lists
many
specific examples
of how

Semantic Web technology is being used

now, in development of
pharmaceuticals, in health care, and in consumer services.
They use these examples to
show that
Semantic Web technology is working as an enhancement to make the World Wide Web more
useful.

They are very enthusiastic and optimistic about the future of the Semantic Web.

4
.
Graves, M., Constabaris, A. and Brickley, D. (2007). FOAF: Connecting
people on the

Semantic Web.
Cataloging & Classification Quarterly
43
(3/4) 191
-
202.


d
oi:
10.1300/J104v43n03_11





5

Greenberg, J. (2007).

Advancing the Semantic Web via library functions.

Cataloging & Classification Quarterly
43
(3/4) 203
-
225.




d
oi:
10.1300/J104v43n03_12

Jane Greenberg, a professor in the School of Information and Library Science at the
University of North Carolina at Chapel Hill, gives a very thorough
and readable pre
sentation

of
issues involved with integrating the Semantic Web community and technology with

the

library
community

and technology. She points out how the mission, function, and spirit
of libraries are
analogous

to the mission, function and spirit of the Se
mantic Web.

She then demonstrates how
much the library community’s experience with collection development, cataloging, reference and
circulation can be used to foster the development of the Semantic Web. She then
points out

the
as yet
minimal integration o
f the Semantic Web development community with the library


Jones Annotated Bibliography


5

community.
She points out some of the factors causing this shortage of librarian participation in
Semantic Web development.
She advocates for
having the Semantic Web community use

more

input
from

li
brarians to help in the development of the Semantic
Web.

Her claim is well argued
and persuasive. This seems to me to be a very important article for librarians and Semantic Web
developers.

6
.
Gruber, T.

(2008).
Collective knowledge systems: Where the Soc
ial Web meets the Semantic
Web
.

Web Semantics: Science, Se
rvices
and Agents on the World Wide Web. 6(1
)

4
-
13
.
doi:

10.1016/j.websem.2007.
11.001


Retrieved March 22, 2008 from:


http://www.sciencedirect.com/science?_

Tom Gruber writes from his experience as an innovative developer of new technologies that
allow collaboration through computer networks. He is a sof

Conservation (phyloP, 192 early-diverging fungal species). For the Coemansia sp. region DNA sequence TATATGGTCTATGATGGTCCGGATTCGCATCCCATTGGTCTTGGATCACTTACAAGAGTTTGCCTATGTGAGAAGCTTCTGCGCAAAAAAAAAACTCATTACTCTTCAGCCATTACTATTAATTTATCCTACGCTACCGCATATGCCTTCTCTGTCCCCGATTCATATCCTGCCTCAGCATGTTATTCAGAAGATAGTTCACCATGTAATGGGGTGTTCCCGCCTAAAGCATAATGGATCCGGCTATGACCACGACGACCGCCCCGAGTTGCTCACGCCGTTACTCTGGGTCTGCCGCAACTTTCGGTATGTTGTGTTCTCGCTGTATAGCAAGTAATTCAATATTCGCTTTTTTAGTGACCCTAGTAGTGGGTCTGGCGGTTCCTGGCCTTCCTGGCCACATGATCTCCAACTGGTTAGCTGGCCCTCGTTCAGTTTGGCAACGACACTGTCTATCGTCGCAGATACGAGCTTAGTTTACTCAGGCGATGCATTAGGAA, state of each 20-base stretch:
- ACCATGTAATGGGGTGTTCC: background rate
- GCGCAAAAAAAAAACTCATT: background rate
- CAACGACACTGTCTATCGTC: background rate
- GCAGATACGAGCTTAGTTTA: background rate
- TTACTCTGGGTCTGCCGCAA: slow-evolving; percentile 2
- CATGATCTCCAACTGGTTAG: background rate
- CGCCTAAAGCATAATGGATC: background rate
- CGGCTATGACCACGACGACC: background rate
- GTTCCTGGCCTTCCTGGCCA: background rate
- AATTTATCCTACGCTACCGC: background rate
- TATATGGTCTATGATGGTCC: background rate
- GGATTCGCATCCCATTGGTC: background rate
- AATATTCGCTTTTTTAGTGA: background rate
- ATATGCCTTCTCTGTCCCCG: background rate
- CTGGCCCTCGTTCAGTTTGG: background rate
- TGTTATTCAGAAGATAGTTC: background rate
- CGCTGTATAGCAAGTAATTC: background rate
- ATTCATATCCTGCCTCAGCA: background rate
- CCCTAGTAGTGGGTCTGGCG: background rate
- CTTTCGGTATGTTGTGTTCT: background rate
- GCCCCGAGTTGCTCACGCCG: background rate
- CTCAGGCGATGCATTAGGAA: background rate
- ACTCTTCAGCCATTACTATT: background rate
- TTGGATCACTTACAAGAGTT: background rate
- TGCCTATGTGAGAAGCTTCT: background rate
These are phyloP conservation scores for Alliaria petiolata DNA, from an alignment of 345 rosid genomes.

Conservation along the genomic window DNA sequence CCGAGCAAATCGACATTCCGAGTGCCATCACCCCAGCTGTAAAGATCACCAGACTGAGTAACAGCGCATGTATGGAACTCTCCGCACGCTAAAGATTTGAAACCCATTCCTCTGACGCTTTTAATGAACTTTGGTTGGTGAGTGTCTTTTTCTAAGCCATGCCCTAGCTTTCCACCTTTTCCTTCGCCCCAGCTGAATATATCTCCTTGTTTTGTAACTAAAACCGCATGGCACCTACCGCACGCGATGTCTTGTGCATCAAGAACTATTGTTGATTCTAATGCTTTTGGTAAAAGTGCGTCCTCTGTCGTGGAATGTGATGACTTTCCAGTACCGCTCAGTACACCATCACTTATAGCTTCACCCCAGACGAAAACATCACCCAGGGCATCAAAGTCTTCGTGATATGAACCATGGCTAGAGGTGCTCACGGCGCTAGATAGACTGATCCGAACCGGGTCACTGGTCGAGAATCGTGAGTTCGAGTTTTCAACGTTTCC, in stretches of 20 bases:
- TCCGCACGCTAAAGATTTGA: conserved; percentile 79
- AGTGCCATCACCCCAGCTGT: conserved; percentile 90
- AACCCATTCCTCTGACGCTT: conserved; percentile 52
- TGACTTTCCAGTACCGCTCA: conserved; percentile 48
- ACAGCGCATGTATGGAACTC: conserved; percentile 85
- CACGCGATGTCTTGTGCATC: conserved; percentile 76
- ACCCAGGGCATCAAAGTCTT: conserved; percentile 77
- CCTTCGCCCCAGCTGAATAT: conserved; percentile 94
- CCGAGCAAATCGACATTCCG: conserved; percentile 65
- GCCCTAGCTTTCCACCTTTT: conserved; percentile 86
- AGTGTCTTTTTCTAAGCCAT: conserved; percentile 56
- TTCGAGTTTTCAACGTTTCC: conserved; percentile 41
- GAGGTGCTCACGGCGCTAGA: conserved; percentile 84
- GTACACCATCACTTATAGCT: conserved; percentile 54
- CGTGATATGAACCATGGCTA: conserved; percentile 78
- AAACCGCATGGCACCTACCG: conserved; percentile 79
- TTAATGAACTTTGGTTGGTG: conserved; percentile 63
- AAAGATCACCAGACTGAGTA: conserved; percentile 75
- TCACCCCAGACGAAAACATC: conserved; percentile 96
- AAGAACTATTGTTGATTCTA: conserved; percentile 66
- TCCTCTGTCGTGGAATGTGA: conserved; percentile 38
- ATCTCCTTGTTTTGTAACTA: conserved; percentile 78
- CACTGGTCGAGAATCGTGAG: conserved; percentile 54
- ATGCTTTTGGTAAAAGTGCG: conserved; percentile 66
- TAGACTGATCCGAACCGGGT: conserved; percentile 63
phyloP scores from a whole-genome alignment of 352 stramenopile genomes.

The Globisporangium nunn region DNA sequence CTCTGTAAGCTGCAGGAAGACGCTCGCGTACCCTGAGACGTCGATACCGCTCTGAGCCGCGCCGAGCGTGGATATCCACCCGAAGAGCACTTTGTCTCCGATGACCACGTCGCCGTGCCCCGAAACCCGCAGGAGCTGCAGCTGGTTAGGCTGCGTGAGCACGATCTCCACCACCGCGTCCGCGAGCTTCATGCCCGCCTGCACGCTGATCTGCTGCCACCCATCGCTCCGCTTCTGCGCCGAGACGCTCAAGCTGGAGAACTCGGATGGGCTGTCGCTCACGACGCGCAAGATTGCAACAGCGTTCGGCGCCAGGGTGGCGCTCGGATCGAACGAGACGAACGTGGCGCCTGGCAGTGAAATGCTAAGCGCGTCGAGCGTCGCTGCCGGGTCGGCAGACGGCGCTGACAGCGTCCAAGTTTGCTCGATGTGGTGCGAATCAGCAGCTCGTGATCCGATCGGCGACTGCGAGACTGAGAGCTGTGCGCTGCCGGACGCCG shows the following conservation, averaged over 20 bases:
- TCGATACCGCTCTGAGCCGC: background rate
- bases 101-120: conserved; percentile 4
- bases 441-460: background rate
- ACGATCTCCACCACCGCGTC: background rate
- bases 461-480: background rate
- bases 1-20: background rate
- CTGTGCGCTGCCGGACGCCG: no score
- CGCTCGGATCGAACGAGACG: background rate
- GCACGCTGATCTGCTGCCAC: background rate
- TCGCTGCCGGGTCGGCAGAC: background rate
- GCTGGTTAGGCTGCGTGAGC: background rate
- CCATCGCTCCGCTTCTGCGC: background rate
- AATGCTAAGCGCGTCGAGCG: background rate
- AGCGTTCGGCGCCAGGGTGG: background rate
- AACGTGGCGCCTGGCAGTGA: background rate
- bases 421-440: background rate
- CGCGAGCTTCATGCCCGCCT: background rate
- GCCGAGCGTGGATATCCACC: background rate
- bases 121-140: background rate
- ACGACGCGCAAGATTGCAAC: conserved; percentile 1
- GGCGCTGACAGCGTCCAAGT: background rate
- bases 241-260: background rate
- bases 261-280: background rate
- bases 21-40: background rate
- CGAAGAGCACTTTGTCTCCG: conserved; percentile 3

tware developer and has written
many papers.
He co
-
founded a Web site called RealTravel that combines social software and
some Semantic Web technologies to let users create travel journals and search for information
among others travel journals. In this ar
ticle he uses RealTravel as an example to show how the
two technologies are being combined in a way to enhance the collective knowledge of all the
participants.

He then goes on to say that as more Semantic Web tools are being developed, the
opportunities f
or even more powerful collective systems can be developed.

He writes clearly
with minimal technical language. His paper is interesting and compelling as he shows how the
technology is implemented in the real world in a powerful way.

His example of RealTrav
el
does
not

prove that Semantic Web technology is scalable, i.e. can adapt to

the incre
ased demands of a
larger system, but does show how powerful it is in this one application.



Jones Annotated Bibliography


6

7
Harper
, C. & Tillett, B. (2007). Library of Congress controlled vocabularies

and their

application to the Semantic Web.
Cataloging & Classification Quarterly
43
(3/4) 47
-
68.



d
oi:
10.1300/J104v43n03_04



Corey A
.
Harper
is
Assistant Professor, Metadata
Librarian and Catalog Managem
ent
and Enrichment Team Leader at the
University of Oregon Libraries
.
Barbara
B.

Tillett
is the
chief of the Library of Congress Cataloging Policy and Support Office.
This article gives
specific
detailed examples of

the classif
ication schemes that have been developed by libraries

being
adapted

for
use in the Semantic Web.

They discuss various
developments in integrating
library
classification t
echnology into the Semantic Web. They use much technical terminology

that
needs famili
arity with the subject to understand fully.
They point out that the focus of using